QPR relocated from Loftus Road to White City Stadium for the start of the 1931–32 season, however after a £7,000 loss, the team returned for the start of the 1933–34 season. A second covered terrace for 6,000 spectators was built by Framed Structures Ltd at the Loftus Road end in 1938, bringing the total ground capacity to 30,000.
The Rt Hon Herbert Morrison, the senior Labour MP and future wartime Home Secretary opened it at the match againstCrystal Palace
on October 29. It cost £7,000 (with £1,500 contributed by the QPR Supporters Club). The covered section of the terracing was concreted at this time, with the uncovered section concreted later in 1945.
After winning the Third Division (South) championship in April 1948, the club purchased the freehold of the stadium as well as 39 residences on Loftus Road and Ellerslie Road for £26,250, financed by £30,000 share floatation. The houses had to be sold when the club's finances were in jeopardy in the late 1950s.
For the first time on October 5, 1953, floodlights were turned on at Loftus Road for a friendly match versus Arsenal. The original floodlights were replaced by much taller floodlight pylons in the summer of 1966. These were replaced with modern floodlights in the summer of 1980.
In the 1962–63 season, QPR tried again to move to White City Stadium, but after less than a complete season, they returned to Loftus Road. To replace the original open terracing, the South Africa Road stand was built in the summer of 1968 at a cost of £150,000.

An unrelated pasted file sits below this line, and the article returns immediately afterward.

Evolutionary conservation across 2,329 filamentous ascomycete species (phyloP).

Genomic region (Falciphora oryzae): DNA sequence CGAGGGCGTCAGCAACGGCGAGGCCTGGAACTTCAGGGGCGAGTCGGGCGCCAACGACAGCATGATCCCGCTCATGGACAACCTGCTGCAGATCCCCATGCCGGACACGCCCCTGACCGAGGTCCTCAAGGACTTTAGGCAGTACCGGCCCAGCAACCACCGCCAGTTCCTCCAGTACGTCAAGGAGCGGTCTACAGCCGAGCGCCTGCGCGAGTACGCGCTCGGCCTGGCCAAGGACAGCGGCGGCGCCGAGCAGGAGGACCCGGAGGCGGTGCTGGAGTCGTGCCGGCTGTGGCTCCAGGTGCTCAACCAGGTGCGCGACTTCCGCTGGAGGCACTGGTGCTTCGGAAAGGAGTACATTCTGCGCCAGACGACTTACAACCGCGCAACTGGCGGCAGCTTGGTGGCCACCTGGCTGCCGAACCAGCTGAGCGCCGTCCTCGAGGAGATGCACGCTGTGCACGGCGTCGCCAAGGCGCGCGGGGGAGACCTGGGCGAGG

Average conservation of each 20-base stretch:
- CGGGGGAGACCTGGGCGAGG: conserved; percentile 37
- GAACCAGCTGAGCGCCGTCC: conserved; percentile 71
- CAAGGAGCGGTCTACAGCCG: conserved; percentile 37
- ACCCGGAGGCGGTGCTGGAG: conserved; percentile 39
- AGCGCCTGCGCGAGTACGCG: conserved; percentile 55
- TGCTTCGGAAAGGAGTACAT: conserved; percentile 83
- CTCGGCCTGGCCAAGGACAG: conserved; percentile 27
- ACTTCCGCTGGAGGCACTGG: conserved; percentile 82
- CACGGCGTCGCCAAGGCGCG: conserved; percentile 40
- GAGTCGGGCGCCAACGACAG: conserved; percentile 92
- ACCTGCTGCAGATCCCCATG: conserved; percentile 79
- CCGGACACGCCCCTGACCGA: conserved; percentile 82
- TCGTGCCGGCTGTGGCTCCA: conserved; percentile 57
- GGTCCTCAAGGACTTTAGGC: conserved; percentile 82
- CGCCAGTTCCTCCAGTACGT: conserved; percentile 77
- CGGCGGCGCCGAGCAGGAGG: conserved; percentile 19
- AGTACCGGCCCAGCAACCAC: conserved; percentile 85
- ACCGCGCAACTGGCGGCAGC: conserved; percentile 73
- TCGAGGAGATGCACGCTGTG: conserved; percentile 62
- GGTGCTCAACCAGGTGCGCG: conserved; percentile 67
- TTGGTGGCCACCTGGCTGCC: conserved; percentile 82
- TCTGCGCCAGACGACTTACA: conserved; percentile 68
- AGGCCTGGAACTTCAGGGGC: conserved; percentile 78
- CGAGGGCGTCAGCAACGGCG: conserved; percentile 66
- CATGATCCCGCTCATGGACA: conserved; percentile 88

The tin-roofed grandstand erected in 1919 was replaced by a new stand along Ellerslie Road in 1972, which was initially used in the match againstOxford United
on December 2, 1972. The television gantry was moved in the opposite direction, while the changing rooms and offices were relocated to South Africa Road.
The stadium's highest recorded attendance of 35,353 was on April 27, 1974, during a match versus Leeds United. The South Africa Road stand's paddock was converted from terracing to seating with the installation of 4,600 seats the following summer, bringing the stadium's capacity down to 31,002 for the final home match of the 1975/6 season againstLeeds United
on April 24, 1976.
Development and adapting is another story that we are going to read about in the Top Facts about Loftus Road.In the summer of 1981, an Omniturf artificial pitch was built at Loftus Road, making it the first of its kind in British professional football.
The surface was not universally praised, with QPR goalkeeper Peter Hucker characterizing it as "essentially a bit of carpet over two feet of concrete" and stating that diving onto it as a goalkeeper would result in "near to third-degree burns because the pitch would totally pull the skin off."